(by: Cameron Brett, former Manager, Alliances Marketing at PMC-Sierra, Inc.)
Tiered storage can have many meanings. It can mean the time-based movement of data from primary storage to an archive, as in hierarchical storage management (HSM). It can be interpreted as ensuring mission critical data is stored on the most protected storage volumes while less important data is stored on less protected storage. Today, it is commonly referred to as the caching or movement of data to flash-based storage for the fastest access of the most frequently accessed data so systems can perform at their optimal capability.
As seen in Figure 1, SSDs and flash storage are now at the top of the storage pyramid, providing extremely fast data storage and access in common form factors of 2.5″ drive and PCI-cards. SAS HDDs, which led the performance way with 15K RPM, were at the top but are now effectively the middle tier. The good news in this type of storage implementation is that SAS HDDs can be fully utilized with no more “short stroking” required. Short stroking uses a portion of the HDD which provides the highest performance of the drive. Below SAS HDDs, SATA HDDs (with their higher capacity and slower performance) and cloud storage serve as nearline or off-site storage which is sometimes used for backup or archive.
“Tiered Storage in a Flash” was the title of a live demonstration at the SCSI Trade Association (STA) Technology Showcase in May 2012. The goal was to take real world measurements comparing today’s fastest SAS hard disk drive (HDD) storage and complimenting it with SAS solid state disks (SSD). Working with actual enterprise storage providers’ equipment, the results were eye-popping, showing a nearly 20x measured improvement in IOPS performance.
What do you need to implement Tiered Storage?
Creating a tiered storage volume is easier than you think. All the necessary components are shipping today from multiple vendors, so the risk is low and the returns are very high.
In a typical server, you have a main HDD storage volume. In some cases, the HDDs are short-stroked to maximize the IOPS performance of the drive, but they limit the amount of usable storage to about 25% of the overall capacity as seen in Figure 2. For some applications, this is acceptable because performance demands outweigh the cost of the HDDs. The result is a 4x requirement in the number of HDDs needed to reach the desired capacity.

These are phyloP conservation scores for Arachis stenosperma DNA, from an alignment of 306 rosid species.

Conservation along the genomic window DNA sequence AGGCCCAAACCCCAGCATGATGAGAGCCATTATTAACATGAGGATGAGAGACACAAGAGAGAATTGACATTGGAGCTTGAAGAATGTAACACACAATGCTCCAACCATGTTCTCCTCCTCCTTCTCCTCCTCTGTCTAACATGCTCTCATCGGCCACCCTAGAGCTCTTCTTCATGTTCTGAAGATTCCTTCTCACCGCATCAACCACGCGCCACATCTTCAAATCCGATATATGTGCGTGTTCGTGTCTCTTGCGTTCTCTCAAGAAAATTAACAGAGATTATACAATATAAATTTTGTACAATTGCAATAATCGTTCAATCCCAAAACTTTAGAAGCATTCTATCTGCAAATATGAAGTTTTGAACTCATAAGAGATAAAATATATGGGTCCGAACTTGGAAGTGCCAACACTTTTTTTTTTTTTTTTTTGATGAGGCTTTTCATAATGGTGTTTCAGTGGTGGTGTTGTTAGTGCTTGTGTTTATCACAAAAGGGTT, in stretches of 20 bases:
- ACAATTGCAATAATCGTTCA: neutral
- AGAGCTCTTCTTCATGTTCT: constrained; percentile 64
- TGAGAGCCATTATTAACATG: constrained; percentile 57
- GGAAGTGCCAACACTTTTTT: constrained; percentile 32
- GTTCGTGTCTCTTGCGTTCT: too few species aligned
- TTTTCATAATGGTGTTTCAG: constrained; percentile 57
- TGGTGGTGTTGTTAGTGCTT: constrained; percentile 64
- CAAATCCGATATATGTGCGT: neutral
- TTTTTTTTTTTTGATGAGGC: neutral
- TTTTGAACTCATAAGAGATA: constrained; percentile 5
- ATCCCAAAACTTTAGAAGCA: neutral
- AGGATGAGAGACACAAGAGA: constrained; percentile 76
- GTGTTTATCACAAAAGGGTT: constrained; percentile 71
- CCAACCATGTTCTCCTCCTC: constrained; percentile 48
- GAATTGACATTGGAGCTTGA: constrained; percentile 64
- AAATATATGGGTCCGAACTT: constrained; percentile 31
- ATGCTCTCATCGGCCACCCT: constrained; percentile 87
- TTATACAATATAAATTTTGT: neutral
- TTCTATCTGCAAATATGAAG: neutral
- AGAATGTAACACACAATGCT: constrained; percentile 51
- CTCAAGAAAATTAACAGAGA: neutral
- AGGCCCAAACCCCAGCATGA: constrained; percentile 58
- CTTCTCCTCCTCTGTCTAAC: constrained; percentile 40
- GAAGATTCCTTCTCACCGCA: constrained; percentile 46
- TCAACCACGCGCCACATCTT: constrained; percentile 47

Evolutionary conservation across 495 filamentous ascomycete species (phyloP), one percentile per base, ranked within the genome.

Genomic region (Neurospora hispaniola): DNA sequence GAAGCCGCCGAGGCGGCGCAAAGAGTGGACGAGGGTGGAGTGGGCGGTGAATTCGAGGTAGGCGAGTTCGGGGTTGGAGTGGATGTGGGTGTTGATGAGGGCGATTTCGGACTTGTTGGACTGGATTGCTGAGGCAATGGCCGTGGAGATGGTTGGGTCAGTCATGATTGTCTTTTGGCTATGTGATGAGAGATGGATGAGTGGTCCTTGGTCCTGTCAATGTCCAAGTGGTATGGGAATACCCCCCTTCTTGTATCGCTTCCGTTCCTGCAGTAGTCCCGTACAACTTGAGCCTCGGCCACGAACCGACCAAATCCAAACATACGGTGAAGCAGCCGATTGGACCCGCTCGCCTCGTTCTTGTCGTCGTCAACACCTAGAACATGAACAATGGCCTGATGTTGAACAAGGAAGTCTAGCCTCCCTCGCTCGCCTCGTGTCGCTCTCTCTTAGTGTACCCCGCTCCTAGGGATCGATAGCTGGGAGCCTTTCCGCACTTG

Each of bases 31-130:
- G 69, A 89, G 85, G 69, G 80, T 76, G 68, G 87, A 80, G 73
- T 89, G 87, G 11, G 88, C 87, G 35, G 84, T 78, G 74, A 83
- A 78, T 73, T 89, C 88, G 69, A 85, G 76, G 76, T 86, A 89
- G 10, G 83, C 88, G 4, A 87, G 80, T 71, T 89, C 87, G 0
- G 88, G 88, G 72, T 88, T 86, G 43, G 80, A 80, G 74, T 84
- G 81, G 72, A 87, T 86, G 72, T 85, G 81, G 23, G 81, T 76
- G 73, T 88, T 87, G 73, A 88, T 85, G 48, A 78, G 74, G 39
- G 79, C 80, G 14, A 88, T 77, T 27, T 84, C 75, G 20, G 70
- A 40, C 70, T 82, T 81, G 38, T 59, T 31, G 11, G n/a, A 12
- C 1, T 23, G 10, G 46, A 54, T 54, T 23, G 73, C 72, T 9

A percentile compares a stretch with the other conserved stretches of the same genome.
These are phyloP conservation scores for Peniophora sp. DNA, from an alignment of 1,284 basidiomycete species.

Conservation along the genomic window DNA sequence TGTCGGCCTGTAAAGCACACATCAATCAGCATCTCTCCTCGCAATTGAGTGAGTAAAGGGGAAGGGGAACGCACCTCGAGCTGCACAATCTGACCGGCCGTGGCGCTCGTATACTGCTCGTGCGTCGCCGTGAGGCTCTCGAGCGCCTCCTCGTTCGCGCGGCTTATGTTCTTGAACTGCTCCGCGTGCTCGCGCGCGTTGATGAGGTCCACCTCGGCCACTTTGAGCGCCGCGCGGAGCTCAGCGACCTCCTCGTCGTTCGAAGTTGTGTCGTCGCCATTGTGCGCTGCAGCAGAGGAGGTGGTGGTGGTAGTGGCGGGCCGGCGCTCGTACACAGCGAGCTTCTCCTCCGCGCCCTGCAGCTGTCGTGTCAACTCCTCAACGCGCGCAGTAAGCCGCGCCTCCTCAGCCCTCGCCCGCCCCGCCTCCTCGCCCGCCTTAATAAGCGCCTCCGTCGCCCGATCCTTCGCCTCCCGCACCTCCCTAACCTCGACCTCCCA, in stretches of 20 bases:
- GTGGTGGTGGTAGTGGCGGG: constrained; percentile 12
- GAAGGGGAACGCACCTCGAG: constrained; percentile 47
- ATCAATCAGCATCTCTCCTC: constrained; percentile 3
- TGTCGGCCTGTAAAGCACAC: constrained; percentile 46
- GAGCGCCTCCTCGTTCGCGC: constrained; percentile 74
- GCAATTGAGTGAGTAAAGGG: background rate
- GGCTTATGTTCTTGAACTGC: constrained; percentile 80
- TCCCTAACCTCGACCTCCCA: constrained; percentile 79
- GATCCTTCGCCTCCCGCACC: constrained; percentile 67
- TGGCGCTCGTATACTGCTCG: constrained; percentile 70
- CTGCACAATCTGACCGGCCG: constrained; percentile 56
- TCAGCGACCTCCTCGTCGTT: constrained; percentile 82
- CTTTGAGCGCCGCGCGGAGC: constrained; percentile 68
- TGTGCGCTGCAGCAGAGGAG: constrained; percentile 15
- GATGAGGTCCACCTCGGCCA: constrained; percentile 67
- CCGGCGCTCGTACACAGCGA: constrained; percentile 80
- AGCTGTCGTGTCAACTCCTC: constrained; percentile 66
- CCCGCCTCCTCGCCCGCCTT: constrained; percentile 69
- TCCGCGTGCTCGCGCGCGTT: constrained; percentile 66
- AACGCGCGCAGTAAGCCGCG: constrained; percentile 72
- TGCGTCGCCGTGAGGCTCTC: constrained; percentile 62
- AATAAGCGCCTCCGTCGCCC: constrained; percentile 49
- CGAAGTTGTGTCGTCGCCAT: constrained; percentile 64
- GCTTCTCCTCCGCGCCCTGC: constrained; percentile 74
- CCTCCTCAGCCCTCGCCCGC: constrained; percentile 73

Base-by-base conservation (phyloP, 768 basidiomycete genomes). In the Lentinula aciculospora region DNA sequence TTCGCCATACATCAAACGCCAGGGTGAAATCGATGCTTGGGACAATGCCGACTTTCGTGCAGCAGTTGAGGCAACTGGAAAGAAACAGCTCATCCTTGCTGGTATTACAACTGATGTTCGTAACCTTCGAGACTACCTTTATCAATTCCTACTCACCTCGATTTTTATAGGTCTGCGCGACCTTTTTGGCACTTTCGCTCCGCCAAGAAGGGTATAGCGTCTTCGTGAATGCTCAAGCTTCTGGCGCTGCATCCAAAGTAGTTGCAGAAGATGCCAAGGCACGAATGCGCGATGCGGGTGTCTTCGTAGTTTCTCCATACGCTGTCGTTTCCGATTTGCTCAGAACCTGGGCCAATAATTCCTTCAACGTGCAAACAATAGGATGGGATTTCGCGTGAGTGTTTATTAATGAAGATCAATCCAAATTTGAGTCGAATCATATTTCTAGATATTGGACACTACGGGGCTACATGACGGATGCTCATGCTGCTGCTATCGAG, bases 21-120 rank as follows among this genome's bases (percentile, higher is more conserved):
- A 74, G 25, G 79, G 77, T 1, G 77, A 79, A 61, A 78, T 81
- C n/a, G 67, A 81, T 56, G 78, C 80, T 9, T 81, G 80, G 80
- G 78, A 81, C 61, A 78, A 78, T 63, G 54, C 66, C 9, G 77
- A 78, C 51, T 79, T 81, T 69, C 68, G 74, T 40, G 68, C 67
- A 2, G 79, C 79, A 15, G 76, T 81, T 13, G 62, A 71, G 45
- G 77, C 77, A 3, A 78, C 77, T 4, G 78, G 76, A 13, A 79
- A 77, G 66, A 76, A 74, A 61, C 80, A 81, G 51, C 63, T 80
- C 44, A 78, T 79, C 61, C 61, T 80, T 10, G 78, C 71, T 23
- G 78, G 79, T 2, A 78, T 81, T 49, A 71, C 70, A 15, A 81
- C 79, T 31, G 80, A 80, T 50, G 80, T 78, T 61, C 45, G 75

SSD capacity as a portion of the overall storage volume can range from 10% to 100%. Since SSDs are still expensive with respect to HDDs, 10% to 25% of SSD storage is commonly used. With so much innovation and development in flash and SSDs, the cost curve will favor more use of flash storage over the next few years. SSDs use SAS and SATA interfaces, like HDDs. This enables the use of the existing infrastructure in enterprise servers and storage. Other flash storage devices use the PCI Express bus with flash memory on a PCIe add-in card form factor.
RAID controllers are still widely used to protect primary storage in servers. SSDs can be used on the same RAID controllers and will be seen by the system as a standard storage device. Newer RAID controllers have the capability of using SSDs specifically as a read or write cache to the RAIDed HDD volume. In some cases, the caching/tiering capability can be added via a software application.
Great Results with Tiered Storage
In HDD-only configurations, short-stroked drives created the highest performance available. Many drives were required to create the desired 4TB of usable storage capacity. At an estimated cost of $400 per 1TB SAS HDD and 400 IOPs per drive, the performance and cost profile is listed in Figure 3.
Short-Stroked HDD Configuration
4TB usable capacity
Figure 3 — HDD-only server configuration
Tiered SSD/HDD Configuration
Figure 4 – HDD/SSD tiered server configuration
Adding two SSDs in the server and removing 12 HDDs, the usable 4TB capacity is the same, since short stroking is no longer needed. The overall storage cost is similar with an estimated cost of the SSDs at $2,000 for a 200GB SAS SSD (see Figure 4). Under the same read/write access profile, the performance of the tiered SSD/HDD configuration skyrockets to nearly 20x the performance of the HDD-only configuration. In the end, the application and usage pattern will determine the true performance benefit, but it is clear that significant improvement will be realized. Additional benefits to this configuration include the use of smaller servers that need to support six devices, rather than 16, and the overall system reliability improves with fewer devices. Power requirement are also reduced.
Tiered Storage in a Flash
Tiered storage can have many meanings. In this case, it means vastly better performance, improved uptime and reduced power requirements. SSDs/flash storage is here to stay and the benefits will be greater as the technology continues to improve over the next few years. How quickly can you do this? You guessed it. You can implement Tiered Storage… in a Flash.